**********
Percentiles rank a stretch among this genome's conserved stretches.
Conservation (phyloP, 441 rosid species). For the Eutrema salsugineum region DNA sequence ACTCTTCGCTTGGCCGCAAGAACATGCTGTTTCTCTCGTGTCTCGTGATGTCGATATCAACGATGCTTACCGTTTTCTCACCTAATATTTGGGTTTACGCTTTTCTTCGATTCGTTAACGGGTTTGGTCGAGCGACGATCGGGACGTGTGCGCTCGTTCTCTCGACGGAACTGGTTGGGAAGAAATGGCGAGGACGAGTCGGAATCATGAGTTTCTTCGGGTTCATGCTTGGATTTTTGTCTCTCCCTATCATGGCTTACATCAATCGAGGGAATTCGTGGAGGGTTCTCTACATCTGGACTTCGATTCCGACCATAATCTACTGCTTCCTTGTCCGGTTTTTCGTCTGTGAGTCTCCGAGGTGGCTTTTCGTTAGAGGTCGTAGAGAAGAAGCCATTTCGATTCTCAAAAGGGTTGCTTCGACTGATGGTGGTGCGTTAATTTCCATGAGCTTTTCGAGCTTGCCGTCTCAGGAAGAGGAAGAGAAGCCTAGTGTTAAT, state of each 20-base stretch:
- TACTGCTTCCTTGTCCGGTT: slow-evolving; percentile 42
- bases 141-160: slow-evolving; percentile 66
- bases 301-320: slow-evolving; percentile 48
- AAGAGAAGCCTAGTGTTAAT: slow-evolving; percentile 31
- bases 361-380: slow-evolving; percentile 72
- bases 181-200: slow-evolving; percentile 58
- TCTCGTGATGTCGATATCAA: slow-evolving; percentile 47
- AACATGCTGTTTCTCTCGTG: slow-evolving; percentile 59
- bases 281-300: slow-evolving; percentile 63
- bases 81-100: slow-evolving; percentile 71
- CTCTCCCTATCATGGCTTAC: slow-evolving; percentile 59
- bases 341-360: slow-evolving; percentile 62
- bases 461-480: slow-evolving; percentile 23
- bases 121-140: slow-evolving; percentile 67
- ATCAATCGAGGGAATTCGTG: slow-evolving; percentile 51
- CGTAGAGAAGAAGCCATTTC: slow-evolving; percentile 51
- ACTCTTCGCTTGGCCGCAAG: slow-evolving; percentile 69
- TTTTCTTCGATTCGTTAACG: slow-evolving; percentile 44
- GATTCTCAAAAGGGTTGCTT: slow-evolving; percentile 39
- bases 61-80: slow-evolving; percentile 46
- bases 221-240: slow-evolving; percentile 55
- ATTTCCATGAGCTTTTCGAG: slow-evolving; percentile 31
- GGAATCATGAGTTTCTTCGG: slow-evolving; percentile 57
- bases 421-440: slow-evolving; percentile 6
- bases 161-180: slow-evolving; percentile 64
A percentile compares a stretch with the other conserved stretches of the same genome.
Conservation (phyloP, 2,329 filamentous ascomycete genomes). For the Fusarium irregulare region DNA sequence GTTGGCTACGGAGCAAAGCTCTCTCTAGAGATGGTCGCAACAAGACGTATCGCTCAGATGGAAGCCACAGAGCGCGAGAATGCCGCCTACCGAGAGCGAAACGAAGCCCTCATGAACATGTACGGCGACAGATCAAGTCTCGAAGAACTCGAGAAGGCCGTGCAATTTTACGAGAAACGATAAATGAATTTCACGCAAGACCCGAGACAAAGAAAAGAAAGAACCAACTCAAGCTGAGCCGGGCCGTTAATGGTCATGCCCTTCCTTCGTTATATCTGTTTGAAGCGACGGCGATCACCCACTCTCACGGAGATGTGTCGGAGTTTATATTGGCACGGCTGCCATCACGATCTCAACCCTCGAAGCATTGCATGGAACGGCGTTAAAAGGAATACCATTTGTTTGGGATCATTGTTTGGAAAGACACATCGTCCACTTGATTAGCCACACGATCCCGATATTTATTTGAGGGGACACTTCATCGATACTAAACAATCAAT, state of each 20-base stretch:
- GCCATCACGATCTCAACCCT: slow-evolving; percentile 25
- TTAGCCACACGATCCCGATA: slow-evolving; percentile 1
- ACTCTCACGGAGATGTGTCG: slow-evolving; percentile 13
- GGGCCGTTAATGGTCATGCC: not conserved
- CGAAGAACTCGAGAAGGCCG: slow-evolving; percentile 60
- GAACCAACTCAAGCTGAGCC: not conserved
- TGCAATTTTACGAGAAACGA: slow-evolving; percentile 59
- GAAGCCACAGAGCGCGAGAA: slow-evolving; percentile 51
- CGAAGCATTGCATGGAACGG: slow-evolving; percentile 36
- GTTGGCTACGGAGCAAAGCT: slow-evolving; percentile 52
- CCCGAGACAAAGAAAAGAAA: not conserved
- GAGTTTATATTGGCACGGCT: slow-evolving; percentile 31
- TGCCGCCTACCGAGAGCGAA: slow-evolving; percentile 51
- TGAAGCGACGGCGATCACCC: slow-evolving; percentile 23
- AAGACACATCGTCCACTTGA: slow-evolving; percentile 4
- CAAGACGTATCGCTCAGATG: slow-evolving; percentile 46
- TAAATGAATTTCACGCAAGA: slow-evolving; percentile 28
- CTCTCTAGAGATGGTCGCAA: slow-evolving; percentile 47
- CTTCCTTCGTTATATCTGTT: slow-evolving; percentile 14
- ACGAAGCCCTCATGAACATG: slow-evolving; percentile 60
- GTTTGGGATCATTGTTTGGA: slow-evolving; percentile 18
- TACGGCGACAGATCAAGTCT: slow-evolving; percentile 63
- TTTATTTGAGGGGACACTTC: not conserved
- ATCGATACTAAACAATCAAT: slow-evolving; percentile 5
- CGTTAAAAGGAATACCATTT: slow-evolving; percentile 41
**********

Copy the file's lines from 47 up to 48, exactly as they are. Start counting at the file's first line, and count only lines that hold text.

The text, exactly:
- CTCTCTAGAGATGGTCGCAA: slow-evolving; percentile 47
- CTTCCTTCGTTATATCTGTT: slow-evolving; percentile 14